Cumbria PEEL 2014
Does the force act with integrity and provide a service the public expects?
Cumbria Constabulary has made good progress since HMIC’s 2012 progress report, Revisiting Police Relationships, and the chief constable, supported by the chief officer team, demonstrates strong leadership with standards of professional behaviour understood by all staff. The professional standards department has a good level of ability and has put efficient and effective processes in place to manage investigations. However, its ability proactively to identify and minimise threats to the force is limited.
Further insights on legitimacy
The Crime Survey for England and Wales (12 months to March 2013) found that the proportion of respondents who that think that the force does an excellent/good job was greater than the figure across England and Wales. The same survey over the same period also found that the proportion that agrees the force deals with local concerns was greater than the figure for England and Wales. The force’s own victim satisfaction survey (12 months to June 2014) found that the proportion of victims that were satisfied with their experience was greater than the figure across England and Wales.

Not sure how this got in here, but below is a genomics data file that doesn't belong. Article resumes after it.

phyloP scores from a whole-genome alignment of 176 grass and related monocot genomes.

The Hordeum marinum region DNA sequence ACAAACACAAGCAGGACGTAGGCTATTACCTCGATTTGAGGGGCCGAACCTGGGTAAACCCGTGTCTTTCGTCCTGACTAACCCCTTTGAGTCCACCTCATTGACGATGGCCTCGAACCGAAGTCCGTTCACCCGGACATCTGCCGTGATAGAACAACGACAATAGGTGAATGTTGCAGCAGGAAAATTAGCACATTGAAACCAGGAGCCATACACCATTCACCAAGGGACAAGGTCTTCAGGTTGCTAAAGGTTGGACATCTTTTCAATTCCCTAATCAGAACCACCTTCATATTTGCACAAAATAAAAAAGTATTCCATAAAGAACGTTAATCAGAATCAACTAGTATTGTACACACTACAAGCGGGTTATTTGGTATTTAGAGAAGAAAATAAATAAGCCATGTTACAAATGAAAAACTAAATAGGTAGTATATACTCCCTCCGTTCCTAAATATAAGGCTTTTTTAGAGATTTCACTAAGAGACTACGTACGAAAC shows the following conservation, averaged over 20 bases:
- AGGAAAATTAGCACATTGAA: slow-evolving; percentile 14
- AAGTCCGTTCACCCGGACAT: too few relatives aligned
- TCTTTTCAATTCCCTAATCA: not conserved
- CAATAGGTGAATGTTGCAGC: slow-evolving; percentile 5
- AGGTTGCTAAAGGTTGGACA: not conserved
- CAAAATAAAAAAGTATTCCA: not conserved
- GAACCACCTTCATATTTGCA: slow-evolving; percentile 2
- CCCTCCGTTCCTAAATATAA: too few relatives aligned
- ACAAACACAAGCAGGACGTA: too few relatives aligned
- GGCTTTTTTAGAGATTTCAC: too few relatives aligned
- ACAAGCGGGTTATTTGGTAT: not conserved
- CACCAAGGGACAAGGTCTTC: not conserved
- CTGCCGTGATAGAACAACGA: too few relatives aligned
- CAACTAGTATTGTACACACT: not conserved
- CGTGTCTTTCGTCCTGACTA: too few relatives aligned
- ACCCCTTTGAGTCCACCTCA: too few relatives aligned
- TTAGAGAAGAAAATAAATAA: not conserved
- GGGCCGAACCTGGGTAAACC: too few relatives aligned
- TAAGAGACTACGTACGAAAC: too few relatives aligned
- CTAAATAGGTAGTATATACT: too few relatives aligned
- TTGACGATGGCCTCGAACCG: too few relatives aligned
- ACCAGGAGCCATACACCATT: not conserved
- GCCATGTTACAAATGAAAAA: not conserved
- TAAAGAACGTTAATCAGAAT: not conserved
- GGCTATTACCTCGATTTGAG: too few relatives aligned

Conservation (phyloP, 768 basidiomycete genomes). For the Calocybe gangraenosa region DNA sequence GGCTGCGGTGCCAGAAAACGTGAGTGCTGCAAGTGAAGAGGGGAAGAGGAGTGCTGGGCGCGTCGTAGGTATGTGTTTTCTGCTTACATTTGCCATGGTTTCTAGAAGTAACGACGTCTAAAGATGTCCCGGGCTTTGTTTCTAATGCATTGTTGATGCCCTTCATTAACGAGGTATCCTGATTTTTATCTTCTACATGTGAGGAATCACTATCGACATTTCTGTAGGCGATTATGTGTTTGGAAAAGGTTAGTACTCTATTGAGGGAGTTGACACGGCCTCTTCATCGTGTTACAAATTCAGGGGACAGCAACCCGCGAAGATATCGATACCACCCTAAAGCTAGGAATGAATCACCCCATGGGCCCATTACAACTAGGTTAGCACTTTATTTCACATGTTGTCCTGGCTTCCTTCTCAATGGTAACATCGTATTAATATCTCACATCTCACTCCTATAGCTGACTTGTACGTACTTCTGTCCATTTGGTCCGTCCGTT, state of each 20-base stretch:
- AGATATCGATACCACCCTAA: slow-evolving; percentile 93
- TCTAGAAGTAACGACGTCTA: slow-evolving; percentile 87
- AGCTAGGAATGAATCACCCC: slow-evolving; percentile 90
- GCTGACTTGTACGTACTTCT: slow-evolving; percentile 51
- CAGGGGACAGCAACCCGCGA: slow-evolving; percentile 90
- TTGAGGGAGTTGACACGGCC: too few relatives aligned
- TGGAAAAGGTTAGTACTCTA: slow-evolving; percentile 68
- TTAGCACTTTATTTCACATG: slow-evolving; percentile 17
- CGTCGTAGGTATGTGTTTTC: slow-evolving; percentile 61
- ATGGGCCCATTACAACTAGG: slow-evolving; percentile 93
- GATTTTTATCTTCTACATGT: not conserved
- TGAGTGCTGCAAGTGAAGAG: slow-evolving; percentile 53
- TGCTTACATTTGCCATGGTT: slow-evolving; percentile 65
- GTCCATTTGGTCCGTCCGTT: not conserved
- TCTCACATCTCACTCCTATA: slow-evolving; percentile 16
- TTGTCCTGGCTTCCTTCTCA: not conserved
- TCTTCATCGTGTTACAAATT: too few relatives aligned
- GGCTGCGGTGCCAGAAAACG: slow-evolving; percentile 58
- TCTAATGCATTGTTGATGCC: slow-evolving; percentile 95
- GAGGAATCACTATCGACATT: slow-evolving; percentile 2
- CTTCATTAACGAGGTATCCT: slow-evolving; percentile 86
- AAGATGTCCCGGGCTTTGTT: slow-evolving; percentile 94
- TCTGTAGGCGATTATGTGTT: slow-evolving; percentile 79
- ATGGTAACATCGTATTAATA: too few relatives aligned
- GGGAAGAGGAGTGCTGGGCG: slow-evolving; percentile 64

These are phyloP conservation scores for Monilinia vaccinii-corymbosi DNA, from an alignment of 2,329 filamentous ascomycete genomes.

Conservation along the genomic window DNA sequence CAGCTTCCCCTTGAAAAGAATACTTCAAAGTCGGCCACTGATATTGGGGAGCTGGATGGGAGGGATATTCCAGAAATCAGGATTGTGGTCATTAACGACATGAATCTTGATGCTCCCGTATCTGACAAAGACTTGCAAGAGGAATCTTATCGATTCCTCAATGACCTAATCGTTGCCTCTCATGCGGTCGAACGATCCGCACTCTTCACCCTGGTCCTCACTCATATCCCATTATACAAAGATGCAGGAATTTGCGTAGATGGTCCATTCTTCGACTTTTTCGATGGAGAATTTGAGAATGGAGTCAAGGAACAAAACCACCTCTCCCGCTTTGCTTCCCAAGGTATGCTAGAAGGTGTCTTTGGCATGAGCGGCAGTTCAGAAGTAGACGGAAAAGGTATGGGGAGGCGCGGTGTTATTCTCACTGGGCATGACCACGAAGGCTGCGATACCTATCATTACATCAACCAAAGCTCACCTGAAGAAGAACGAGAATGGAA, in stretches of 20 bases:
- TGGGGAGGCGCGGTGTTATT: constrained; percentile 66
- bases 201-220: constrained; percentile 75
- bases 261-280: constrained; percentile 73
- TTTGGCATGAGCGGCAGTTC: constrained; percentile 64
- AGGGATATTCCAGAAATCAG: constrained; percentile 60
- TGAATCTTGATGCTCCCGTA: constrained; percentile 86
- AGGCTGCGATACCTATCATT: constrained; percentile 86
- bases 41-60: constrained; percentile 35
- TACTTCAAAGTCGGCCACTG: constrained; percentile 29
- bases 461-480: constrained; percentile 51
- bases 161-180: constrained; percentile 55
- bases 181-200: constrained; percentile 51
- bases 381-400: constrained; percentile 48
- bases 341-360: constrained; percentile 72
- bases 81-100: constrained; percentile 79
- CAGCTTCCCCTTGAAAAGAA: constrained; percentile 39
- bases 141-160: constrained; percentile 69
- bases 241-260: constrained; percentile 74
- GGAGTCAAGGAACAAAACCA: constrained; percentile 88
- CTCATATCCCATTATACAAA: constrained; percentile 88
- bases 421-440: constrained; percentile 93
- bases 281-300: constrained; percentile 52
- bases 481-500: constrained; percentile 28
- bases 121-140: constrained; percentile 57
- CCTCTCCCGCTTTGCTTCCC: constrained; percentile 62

The crime data integrity inspection found that operators answering calls from the public were empathetic, polite and helpful in almost all of the incidents that were listened to during the audit. The domestic abuse inspection found that there were good systems to identify repeat callers. All officers in 24/7 response and neighbourhood policing teams had received training in the domestic abuse, stalking and harassment risk assessment process, but many lacked understanding regarding the reasons for certain questions being asked of the victim.
As a result of the crime data integrity inspection, HMIC is concerned that a notable proportion of reports of crime are not being recorded, and this means that victims of crime are not receiving the service they should when they first report a crime.
HMIC is also concerned with the accuracy of the decisions taken by the force when making no-crime decisions (cancelling a recorded crime) as too many of these are incorrect. The force needs to take action to improve, serve the victims of these crimes and provide the public with confidence in the force’s crime data.
To what extent does the force ensure that the workforce acts with integrity?